Treatment for vasculitis will depend on the type of vasculitis you have, which organs are affected, and the severity of the condition. The goal of treatment is to reduce inflammation. People who have mild vasculitis may find relief with over-the-counter pain medicines. For severe vasculitis, your doctor may prescribe medicines. Surgery to treat vasculitis is rare.
Some of the medicines your doctor may prescribe for vasculitis include:
If medicines do not work to treat vasculitis, your doctor may recommend plasmapheresis or surgery.
While you are being treated for vasculitis, you will need to see your doctor regularly.
Return to Treatment to review possible treatment options for vasculitis.
To monitor your condition, your doctor may recommend the following tests and procedures.
Most women who have vasculitis have no problems during pregnancy. However, vasculitis can raise the risk to mother and baby.
After vasculitis is treated and goes into remission, you may have flares, which are a repeat occurrence of signs and symptoms. You may have different symptoms than when you first had vasculitis.
Part of the goal of vasculitis treatment is avoiding flares.
To help you prevent or treat some of the complications of vasculitis, your doctor may recommend medicines, healthy lifestyle changes, or procedures.
Medicines may include:
Healthy lifestyle changes include:
If you think that you are or someone else is having symptoms of one of these conditions, call 9-1-1 immediately. Every minute matters.
Aneurysm rupture or dissection
Signs and symptoms of a dissection or rupture may include:
Signs of heart attack include mild or severe chest pain or discomfort in the center of the chest or upper abdomen that lasts for more than a few minutes or goes away and comes back. It can feel like pressure, squeezing, fullness, heartburn, or indigestion. There may also be pain down the left arm. Women may also have chest pain and pain down the left arm, but they are more likely to have symptoms such as shortness of breath, nausea, vomiting, unusual tiredness, and pain in the back, shoulders, or jaw.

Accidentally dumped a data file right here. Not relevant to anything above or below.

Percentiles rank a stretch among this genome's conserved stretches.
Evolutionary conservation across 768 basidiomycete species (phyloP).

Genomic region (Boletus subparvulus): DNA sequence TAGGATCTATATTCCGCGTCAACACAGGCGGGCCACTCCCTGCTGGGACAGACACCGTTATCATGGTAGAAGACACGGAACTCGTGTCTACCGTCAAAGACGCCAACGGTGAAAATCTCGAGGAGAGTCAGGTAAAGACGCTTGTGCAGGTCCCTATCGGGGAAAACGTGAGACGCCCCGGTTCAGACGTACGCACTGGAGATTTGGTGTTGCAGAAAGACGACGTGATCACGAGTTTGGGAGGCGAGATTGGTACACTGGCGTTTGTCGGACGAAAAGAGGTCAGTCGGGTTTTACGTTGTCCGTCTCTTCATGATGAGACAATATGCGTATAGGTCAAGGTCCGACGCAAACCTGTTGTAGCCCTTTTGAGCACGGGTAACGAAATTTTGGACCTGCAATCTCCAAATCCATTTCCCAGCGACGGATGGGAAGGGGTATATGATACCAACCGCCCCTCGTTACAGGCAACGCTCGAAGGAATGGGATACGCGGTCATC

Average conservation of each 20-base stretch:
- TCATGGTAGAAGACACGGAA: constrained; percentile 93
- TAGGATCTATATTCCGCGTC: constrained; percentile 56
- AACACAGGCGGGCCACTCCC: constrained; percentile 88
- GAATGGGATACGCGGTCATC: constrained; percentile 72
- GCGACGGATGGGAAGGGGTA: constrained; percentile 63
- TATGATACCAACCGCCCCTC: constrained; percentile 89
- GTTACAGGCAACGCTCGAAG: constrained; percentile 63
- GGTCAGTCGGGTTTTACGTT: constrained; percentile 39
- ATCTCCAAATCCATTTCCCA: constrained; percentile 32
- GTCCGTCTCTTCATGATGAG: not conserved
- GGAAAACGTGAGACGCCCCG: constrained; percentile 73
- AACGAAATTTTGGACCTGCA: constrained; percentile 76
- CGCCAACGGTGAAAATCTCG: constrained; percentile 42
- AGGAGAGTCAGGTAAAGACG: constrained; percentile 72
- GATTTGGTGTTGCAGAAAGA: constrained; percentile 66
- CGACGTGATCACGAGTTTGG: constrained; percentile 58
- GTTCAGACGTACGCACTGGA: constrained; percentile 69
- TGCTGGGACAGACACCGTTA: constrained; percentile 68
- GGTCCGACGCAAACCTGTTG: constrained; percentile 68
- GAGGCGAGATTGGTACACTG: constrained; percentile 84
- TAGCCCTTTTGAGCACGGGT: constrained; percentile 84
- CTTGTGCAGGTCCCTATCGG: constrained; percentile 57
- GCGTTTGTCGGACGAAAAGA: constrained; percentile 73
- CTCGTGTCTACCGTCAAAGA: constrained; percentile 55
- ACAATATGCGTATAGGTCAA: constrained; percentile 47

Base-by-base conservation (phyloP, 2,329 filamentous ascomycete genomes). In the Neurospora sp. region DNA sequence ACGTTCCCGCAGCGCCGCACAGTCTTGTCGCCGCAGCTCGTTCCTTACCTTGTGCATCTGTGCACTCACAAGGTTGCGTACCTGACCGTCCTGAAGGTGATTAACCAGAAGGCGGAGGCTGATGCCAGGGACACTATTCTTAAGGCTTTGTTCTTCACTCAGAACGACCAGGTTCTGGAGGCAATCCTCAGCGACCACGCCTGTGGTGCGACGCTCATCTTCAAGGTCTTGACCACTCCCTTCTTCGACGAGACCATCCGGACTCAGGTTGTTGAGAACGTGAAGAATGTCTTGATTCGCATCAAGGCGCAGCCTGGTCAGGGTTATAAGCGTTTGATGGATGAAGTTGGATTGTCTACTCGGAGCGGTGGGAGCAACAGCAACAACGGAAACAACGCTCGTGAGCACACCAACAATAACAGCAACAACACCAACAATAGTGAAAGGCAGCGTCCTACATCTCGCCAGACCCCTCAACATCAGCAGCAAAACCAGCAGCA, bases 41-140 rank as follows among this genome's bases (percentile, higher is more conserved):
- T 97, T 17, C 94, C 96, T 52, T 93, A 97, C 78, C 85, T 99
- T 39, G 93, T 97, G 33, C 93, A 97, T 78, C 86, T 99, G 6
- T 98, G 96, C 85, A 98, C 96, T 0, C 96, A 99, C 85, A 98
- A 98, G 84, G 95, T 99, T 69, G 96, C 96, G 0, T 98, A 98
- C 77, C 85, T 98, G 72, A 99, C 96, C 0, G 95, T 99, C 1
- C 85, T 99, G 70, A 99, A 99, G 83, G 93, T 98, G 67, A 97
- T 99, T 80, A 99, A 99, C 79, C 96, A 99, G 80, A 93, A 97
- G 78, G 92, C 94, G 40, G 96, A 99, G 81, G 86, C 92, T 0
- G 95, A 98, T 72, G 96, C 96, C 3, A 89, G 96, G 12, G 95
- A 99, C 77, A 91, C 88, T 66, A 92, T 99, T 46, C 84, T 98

Read more about the signs and symptoms of a heart attack.
If you think someone may be having a stroke or transient ischemic attack (TIA), act F.A.S.T. and do the following simple test.
F—Face: Ask the person to smile. Does one side of the face droop?
A—Arms: Ask the person to raise both arms. Does one arm drift downward?
S—Speech: Ask the person to repeat a simple phrase. Is his or her speech slurred or strange?
T—Time: If you observe any of these signs, call 9-1-1 immediately. Early treatment is essential.
Read more about the signs and symptoms of a stroke.
Learn about the following ways in which the NHLBI continues to translate current research and science into improved health for people who have vasculitis. Research on this topic is part of the NHLBI’s broader commitment to advancing heart and vascular disease scientific discovery.
In support of our mission, we are committed to advancing vasculitis research, in part through the following ways.
Learn about exciting research areas the NHLBI is exploring about vasculitis.
We lead or sponsor many studies on vasculitis. See whether you or someone you know is eligible to participate in our clinical trials.
After reading our Vasculitis Health Topic, you may be interested in additional information found in the following resources.